Road House is an old-fashioned action movie – gloriously, defiantly so

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Jake Gyllenhaal and Doug Liman go back to first principles with this redux of the classic Patrick Swayze vehicle in Road Housestreaming from March 21, only on Prime Video. It’s a movie where everyone understands the assignment, says Travis Johnson.

Plenty of movies contain action, but not all of them are action movies. The difference is that if you strip the action scenes out of, say, a thriller, the story still works, although perhaps with some light retooling. If you pull the action scenes out of an action movie, there’s nothing left. Everything else in an action movie is a life support system for fights and chases. The action, to quote Heat, is the juice.

Road House is an action movie.

Gloriously, defiantly so. It’s a movie where everyone understands the assignment and acts—or occasionally overacts—accordingly. Back when he did The Bourne Identity in 2002, director Doug Liman ruthlessly planed down the espionage thriller genre to its finest point, eliding away all but the most essential elements to create a thing of pure momentum and suspense. Here, working from a script by Anthony Bagarozzi and Charles Mondry, he does the same thing to the action genre, but where The Bourne Identity was a javelin or a dart, Road House is a sledgehammer. It’s made for big swings. It makes an impact.

And it is, of course, a reimagining of the 1989 brawler of the same title, a video store staple that saw Patrick Swayze as Zen philosophy-spouting Picasso of violence James Dalton, a legendary bouncer who is hired to clean up a Missouri honky tonk, the Double Deuce. As these things tend to go, this leads him to romance with local doctor Kelly Lynch, conflict with local crooked businessman Ben Gazarra, and ripping a dude’s throat out with his bare hand. Also, Sam Elliot shows up—always a good sign.

This fresh iteration sees Jake Gyllenhaal, bringing the physicality of his turn in Southpaw along with his usual surfeit of charm, but largely forgetting his shirt, as Elwood Dalton, a fallen former UFC star. How fallen is he? He’s sleeping in his car and fighting local goons in low rent MMA matches, where his reputation alone is enough to finish the fight before a single spinning wheel kick is thrown (and yes, that is Post Malone throwing in the towel in that scene). As before, he gets an offer from a bar owner who needs their juke joint cleared of human vermin, inky this time it’s Frankie (Jessica Williams of Shrinking) and her joint, simply called “the Road House”, isn’t in the back blocks of Missouri, but in the sun-splashed Florida Keys.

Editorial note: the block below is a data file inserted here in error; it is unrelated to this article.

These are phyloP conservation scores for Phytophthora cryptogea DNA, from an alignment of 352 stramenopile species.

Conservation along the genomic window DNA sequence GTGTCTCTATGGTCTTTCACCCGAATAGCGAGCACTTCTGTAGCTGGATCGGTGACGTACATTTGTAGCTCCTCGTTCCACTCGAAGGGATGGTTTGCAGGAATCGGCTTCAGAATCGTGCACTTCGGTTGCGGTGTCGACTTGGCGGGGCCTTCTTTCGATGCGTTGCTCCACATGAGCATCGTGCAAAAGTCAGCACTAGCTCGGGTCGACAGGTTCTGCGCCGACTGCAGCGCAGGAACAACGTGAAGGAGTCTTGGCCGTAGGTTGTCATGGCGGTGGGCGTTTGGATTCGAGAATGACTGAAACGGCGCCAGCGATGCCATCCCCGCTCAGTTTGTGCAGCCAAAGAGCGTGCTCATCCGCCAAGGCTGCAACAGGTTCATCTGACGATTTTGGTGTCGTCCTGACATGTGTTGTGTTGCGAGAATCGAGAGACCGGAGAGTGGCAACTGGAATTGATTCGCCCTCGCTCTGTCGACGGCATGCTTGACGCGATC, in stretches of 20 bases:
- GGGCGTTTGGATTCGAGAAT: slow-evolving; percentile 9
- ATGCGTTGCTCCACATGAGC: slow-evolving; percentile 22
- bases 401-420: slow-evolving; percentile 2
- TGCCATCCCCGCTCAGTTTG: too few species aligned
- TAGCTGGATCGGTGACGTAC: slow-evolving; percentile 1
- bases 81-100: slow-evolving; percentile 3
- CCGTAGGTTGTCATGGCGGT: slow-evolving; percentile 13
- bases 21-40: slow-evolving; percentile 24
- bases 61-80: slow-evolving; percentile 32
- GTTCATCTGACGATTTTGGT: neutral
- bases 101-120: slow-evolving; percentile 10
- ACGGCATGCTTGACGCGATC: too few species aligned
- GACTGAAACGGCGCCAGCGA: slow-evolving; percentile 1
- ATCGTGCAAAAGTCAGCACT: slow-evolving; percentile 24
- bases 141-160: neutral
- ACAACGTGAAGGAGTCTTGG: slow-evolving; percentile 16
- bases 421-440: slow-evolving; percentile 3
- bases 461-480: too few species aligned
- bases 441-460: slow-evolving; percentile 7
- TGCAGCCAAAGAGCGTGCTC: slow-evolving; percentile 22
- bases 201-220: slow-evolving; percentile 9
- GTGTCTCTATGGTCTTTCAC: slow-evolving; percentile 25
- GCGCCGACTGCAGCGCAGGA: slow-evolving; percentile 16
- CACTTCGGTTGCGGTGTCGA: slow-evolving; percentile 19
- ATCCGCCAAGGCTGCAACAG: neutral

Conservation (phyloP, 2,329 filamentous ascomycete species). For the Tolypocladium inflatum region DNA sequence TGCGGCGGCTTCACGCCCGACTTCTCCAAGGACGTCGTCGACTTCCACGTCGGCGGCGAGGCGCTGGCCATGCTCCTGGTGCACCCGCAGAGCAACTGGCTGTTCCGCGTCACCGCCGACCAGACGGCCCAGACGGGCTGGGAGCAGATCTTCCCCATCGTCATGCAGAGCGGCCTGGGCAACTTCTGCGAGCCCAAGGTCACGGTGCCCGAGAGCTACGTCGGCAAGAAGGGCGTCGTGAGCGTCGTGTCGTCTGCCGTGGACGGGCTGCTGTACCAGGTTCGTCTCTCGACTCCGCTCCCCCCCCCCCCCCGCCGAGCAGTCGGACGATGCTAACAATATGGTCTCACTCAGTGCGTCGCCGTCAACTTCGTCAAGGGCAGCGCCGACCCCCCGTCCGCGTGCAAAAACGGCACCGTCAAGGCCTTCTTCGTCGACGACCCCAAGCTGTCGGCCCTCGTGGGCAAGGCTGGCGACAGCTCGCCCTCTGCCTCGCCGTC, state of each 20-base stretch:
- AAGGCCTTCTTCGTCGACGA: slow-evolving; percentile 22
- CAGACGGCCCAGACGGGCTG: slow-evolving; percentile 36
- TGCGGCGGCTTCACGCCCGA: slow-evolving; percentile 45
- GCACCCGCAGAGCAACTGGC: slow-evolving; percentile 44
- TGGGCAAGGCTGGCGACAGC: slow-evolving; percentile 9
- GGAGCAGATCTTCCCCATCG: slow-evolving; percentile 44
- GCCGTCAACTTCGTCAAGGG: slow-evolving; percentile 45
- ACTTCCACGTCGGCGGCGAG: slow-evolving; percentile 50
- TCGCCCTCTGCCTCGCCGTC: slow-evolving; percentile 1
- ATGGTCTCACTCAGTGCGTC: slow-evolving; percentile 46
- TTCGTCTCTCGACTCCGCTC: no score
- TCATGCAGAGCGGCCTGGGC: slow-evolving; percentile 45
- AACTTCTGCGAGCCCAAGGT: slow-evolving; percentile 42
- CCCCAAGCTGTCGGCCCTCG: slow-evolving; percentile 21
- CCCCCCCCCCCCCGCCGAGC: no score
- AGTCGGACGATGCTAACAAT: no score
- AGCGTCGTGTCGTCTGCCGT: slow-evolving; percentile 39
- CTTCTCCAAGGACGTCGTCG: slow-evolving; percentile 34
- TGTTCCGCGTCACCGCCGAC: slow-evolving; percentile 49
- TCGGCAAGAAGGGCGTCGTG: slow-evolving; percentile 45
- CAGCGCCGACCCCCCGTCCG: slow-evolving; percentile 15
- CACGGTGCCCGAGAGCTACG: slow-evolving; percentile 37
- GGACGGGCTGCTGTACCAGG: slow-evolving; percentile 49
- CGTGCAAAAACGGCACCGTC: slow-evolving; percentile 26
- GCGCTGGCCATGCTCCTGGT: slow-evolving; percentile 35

Right away we get a different coat of paint on the old chassis—this Road House is less honky tonk and more Margaritaville, capturing a little of that John D. McDonald/Carl Hiaasen quirky crime caper vibe and giving us a cheery tropical backdrop for all the bone-shattering violence.

But Road House isn’t a mystery—it’s an actioner, and so we watch Dalton punch his way up the ladder that starts with the outlaw biker gang that’s terrorising the town and ends with slimy real estate developer Ben Brandt (Billy Magnussen, a man possessed of a truly punchable face), pausing along the way to romance local doctor Ellie (Daniela Melchior) and butt heads with rent-a-psycho Knox (UFC champion Conor McGregor) who’s been parachuted in to… well, wreck the joint.

McGregor’s a lot of fun here playing a complete agent of chaos who just bulldozes his way through any situation, supremely confident of his unstoppability. It’s the kind of role that’d get filled by Jesse “The Body” Ventura or “Rowdy” Roddy Piper back in the day, and much like those guys his sheer presence makes up for his limitations as an actor.

Indeed, Road House’s key strength is that it always remembers we’re here for a good time. There’s a nimble kind of genre awareness going on; Hannah Love Lanier’s precocious kid, who Dalton naturally befriends, notes that his coming to town is like something out of a classic Western, while it slowly dawns on Arturo Castro’s hapless henchman that he’s found himself in an honest-to-god action movie and, worse, he’s between the hero and the villain. Later, a fight pauses so the opponents can exchange a set-up-and-pay-off quip because, obviously, that’s what you do, right?

But this is counterbalanced by an enjoyably visceral approach to the action, with Liman’s probing handheld camera gets us in close to the impacts. Gyllenhaal is fantastic; while he plays Dalton as a kind of goof, unfailingly polite when he’s not cracking skulls, when it’s time for skulls to get cracked he’s truly impressive. We get plenty of bang for our buck in the beat ‘em up department.

Certainly, Road House is a mean ‘n’ potatoes action flick, but here’s the thing: meat ‘n’ potatoes are good. If you’ve got a fondness for the OG movie, a discerning taste of on-screen combat, or both, you’ll eat this up and ask for more.